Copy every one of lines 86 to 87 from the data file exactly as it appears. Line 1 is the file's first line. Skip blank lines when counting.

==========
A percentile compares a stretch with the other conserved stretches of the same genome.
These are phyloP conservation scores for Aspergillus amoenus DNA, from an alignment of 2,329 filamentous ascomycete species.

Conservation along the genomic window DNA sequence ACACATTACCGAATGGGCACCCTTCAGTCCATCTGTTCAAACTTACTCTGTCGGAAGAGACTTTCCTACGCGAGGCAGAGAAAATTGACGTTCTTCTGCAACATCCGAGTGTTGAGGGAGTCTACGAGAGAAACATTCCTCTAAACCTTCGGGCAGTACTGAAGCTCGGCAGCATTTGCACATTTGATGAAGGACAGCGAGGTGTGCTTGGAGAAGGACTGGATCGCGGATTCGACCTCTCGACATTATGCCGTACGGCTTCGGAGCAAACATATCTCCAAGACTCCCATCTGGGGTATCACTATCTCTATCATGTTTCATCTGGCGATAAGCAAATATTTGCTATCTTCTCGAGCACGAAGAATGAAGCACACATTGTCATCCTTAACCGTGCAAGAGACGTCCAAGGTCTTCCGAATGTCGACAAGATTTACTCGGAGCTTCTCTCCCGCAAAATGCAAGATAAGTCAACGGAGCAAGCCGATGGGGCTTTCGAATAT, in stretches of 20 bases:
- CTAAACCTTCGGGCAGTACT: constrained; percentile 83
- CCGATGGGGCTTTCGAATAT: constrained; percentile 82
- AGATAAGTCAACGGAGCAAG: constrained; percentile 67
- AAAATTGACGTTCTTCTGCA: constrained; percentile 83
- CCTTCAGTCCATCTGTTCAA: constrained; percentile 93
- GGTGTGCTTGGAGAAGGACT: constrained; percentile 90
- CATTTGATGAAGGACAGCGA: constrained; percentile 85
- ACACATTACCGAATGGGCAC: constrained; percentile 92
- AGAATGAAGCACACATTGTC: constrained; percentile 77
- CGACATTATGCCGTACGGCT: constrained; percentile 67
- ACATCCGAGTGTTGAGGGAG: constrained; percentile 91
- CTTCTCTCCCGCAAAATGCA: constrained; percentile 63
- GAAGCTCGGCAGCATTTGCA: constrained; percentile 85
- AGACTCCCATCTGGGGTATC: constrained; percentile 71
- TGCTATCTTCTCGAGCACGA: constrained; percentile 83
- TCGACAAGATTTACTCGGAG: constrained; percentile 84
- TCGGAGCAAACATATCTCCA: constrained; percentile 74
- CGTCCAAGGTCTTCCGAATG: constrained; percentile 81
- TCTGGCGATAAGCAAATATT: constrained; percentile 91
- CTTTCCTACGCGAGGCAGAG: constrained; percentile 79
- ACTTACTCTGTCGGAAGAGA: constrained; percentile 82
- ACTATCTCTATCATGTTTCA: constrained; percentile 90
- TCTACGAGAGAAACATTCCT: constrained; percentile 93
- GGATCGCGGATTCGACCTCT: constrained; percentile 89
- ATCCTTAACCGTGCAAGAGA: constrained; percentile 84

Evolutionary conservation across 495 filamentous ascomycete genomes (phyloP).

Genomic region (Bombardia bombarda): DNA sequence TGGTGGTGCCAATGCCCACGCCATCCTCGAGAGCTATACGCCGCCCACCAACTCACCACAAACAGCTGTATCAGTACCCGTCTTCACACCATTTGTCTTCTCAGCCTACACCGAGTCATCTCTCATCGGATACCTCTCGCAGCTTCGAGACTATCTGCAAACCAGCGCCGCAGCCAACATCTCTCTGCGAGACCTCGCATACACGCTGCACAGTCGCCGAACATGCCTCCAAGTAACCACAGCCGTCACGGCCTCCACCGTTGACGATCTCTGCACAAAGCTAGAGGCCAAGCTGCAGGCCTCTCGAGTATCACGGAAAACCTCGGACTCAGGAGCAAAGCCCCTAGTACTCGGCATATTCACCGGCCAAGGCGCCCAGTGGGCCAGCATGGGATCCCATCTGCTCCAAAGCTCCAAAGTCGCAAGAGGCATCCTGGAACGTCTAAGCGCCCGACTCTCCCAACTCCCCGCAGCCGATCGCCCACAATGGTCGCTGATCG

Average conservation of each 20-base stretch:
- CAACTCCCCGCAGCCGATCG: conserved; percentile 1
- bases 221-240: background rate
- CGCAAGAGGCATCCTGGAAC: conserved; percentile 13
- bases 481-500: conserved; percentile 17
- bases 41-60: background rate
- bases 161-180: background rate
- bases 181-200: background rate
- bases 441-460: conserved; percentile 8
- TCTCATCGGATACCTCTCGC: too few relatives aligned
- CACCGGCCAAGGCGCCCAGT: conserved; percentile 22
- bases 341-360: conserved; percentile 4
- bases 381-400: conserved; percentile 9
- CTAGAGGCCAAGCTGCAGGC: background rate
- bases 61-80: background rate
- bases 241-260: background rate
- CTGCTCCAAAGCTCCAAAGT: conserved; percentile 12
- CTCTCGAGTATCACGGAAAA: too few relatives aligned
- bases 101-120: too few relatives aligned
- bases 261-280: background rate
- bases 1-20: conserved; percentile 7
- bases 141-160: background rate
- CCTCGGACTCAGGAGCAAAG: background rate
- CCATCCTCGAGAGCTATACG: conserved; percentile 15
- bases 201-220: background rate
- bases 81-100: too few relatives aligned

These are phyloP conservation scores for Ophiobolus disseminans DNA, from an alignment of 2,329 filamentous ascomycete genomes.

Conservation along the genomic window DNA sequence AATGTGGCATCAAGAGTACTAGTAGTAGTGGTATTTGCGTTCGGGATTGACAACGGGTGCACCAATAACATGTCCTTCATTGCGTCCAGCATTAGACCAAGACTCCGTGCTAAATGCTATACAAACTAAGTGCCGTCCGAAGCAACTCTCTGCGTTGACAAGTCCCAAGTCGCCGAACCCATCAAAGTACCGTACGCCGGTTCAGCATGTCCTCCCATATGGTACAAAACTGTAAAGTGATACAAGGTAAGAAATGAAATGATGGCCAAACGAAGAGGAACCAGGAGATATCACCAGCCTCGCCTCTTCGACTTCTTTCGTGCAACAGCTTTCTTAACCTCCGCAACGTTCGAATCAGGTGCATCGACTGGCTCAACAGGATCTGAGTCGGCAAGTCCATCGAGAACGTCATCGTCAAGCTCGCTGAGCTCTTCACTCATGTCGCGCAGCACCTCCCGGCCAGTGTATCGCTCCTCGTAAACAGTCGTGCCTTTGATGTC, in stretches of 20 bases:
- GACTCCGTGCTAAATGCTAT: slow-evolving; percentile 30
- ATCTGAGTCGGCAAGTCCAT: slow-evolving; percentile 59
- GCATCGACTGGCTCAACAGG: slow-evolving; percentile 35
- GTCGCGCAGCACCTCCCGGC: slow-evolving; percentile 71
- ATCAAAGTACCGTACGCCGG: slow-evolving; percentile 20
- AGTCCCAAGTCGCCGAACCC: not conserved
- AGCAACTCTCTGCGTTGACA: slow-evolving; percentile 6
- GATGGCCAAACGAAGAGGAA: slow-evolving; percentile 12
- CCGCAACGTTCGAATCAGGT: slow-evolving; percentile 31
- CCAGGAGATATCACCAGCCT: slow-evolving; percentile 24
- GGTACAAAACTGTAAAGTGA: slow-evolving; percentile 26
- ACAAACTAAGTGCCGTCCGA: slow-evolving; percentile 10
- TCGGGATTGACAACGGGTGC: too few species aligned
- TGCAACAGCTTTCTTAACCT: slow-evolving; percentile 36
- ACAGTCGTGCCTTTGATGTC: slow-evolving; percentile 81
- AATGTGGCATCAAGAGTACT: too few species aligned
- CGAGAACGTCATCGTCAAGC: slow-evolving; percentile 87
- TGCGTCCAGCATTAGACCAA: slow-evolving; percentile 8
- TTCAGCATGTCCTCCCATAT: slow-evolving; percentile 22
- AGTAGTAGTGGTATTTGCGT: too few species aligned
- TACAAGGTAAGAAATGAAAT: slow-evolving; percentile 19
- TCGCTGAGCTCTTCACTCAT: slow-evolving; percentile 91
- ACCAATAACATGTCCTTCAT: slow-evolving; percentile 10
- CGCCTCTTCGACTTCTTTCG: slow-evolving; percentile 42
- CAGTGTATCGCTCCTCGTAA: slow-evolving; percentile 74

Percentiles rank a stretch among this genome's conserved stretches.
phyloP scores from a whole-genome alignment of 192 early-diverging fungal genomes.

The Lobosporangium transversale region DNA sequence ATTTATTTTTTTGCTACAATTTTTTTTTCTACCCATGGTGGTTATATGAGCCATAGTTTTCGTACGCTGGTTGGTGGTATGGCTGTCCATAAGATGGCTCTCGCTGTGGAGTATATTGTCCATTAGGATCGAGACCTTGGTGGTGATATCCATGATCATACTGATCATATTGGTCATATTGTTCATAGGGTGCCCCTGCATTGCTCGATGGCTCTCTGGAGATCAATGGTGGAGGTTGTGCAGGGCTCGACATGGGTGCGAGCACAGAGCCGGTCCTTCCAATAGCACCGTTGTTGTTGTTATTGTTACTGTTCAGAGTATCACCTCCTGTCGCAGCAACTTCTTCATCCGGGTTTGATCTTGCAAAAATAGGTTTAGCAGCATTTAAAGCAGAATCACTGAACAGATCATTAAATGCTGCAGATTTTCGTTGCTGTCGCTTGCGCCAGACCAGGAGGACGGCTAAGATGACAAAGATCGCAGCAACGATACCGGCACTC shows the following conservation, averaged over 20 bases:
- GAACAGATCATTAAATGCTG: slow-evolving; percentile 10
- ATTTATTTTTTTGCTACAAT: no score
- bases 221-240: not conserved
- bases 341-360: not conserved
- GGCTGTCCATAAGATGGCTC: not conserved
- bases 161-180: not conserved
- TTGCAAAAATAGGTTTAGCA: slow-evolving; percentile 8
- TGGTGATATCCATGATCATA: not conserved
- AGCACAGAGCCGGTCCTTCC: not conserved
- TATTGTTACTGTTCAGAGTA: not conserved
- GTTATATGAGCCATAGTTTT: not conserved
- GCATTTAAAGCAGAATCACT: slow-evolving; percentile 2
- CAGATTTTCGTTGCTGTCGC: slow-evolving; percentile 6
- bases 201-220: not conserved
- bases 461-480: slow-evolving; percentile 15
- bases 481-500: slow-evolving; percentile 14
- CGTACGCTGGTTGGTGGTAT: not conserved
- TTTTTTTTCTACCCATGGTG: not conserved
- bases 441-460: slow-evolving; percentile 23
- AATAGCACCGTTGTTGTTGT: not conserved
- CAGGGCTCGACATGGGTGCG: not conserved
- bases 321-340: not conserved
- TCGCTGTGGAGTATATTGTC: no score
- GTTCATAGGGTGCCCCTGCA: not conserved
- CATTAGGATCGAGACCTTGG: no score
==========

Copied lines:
The Lobosporangium transversale region DNA sequence ATTTATTTTTTTGCTACAATTTTTTTTTCTACCCATGGTGGTTATATGAGCCATAGTTTTCGTACGCTGGTTGGTGGTATGGCTGTCCATAAGATGGCTCTCGCTGTGGAGTATATTGTCCATTAGGATCGAGACCTTGGTGGTGATATCCATGATCATACTGATCATATTGGTCATATTGTTCATAGGGTGCCCCTGCATTGCTCGATGGCTCTCTGGAGATCAATGGTGGAGGTTGTGCAGGGCTCGACATGGGTGCGAGCACAGAGCCGGTCCTTCCAATAGCACCGTTGTTGTTGTTATTGTTACTGTTCAGAGTATCACCTCCTGTCGCAGCAACTTCTTCATCCGGGTTTGATCTTGCAAAAATAGGTTTAGCAGCATTTAAAGCAGAATCACTGAACAGATCATTAAATGCTGCAGATTTTCGTTGCTGTCGCTTGCGCCAGACCAGGAGGACGGCTAAGATGACAAAGATCGCAGCAACGATACCGGCACTC shows the following conservation, averaged over 20 bases:
- GAACAGATCATTAAATGCTG: slow-evolving; percentile 10